You may not always choose to work your dog, however, if you do, Always go with the work session first and reward that work session with a play session. This is where we work the basic obedience, retrieve work, and so on. This is where we use any type of reinforcement we see necessary to produce results.

Play sessions are where we let loose and have fun. The only reinforcement here is Positive. If the dog is not doing something right like sitting or coming, we can’t worry about that here. We’re having fun with our Play toys. Go back to a work session and work on those things at a later time. This is phase I of perceiving the Toy as a reward. We worked hard with the Work Toys; we are now getting rewarded for that work with the play toys.

In Phase II we start using a Fun Toy to reward actions. For example, once the dog’s basic obedience and other work skills have come around, we start rewarding those actions using a Fun Toy. I use a Tennis Ball to reward a heal. When my dogs heal I pop the tennis ball in their mouth. When my dog backs up on the “BACK” command, I reward that action by popping the tennis ball in their mouth. Of course, each action gets a HUGE “Good Boy” and a scruff on the neck. By keeping the sessions separate, not confusing the two, and using Play Toys to reward actions, we’ve structured our dog’s way of thinking and have taught them to perform in anticipation of receiving that Toy as a reward.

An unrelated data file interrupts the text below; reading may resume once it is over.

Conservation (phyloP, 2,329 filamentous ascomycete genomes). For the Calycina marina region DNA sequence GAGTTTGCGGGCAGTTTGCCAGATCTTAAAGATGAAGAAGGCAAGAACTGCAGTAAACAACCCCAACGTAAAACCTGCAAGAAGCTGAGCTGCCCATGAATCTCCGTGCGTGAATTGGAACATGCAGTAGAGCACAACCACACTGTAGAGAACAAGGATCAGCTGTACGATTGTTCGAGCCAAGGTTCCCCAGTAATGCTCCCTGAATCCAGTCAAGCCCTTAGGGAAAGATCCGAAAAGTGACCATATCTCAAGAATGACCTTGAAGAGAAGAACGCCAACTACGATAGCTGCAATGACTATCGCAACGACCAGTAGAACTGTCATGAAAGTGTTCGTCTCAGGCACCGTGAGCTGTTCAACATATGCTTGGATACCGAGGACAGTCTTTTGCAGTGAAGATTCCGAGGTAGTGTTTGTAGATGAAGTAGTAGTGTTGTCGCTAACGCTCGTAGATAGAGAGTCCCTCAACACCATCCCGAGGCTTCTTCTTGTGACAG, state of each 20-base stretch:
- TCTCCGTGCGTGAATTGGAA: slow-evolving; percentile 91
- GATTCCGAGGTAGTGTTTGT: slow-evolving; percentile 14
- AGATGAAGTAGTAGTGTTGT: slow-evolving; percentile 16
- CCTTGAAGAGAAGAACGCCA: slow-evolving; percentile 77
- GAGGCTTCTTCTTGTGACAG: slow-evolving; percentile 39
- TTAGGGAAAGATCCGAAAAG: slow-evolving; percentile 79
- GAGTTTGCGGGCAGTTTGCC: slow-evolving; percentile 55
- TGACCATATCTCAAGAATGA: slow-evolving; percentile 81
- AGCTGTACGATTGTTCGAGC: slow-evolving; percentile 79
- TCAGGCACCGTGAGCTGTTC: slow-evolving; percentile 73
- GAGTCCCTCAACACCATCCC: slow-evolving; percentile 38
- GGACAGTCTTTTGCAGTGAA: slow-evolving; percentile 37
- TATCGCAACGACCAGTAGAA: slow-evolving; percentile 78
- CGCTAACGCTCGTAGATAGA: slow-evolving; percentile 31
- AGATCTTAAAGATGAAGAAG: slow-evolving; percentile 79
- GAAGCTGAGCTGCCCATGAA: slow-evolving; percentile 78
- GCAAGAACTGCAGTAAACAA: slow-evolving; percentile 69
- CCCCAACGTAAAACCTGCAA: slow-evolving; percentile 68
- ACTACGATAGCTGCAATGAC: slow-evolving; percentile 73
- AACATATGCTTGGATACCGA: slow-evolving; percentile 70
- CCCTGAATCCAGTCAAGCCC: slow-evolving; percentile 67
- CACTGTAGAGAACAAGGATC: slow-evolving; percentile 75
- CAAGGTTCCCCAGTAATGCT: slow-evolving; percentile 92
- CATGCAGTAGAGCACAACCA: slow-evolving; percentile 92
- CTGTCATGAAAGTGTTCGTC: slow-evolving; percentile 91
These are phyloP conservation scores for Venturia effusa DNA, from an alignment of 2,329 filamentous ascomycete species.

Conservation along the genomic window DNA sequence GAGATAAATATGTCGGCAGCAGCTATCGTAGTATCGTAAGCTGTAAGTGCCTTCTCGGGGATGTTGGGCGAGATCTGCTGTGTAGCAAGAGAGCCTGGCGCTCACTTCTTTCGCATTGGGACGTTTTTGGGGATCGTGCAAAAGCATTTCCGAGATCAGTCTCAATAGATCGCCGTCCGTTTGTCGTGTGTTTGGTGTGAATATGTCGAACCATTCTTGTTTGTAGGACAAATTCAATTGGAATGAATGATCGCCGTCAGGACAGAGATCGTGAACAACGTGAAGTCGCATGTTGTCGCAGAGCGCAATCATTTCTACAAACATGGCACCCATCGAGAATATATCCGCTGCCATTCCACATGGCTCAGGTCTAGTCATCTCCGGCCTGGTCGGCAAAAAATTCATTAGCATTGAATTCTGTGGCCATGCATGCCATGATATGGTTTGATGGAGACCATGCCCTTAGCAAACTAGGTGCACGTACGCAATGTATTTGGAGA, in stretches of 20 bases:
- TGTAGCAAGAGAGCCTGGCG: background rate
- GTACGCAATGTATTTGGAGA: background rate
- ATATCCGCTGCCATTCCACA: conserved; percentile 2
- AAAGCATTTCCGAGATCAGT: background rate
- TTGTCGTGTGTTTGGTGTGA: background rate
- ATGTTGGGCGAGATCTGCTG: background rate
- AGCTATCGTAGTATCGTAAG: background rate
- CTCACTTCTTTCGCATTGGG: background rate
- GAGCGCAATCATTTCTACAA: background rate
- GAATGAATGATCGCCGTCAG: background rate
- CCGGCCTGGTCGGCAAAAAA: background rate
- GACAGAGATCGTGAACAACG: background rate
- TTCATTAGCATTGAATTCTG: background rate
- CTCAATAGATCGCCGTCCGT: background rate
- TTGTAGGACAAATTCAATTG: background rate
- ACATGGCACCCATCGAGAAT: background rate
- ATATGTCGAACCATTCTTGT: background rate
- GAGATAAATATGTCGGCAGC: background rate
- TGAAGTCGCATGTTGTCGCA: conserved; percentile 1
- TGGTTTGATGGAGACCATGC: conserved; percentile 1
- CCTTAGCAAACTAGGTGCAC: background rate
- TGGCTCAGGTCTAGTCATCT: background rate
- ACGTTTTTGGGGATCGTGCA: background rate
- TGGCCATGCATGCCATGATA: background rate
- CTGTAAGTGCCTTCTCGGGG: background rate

Phase III is dock time and uses only Fun Toys. Our dogs are now completely Toy Motivated and conditioned to perform in anticipation of receiving the Toy as an instant reward. And when your dog is swimming 25’ out in the water the Toy is the only instant reward available.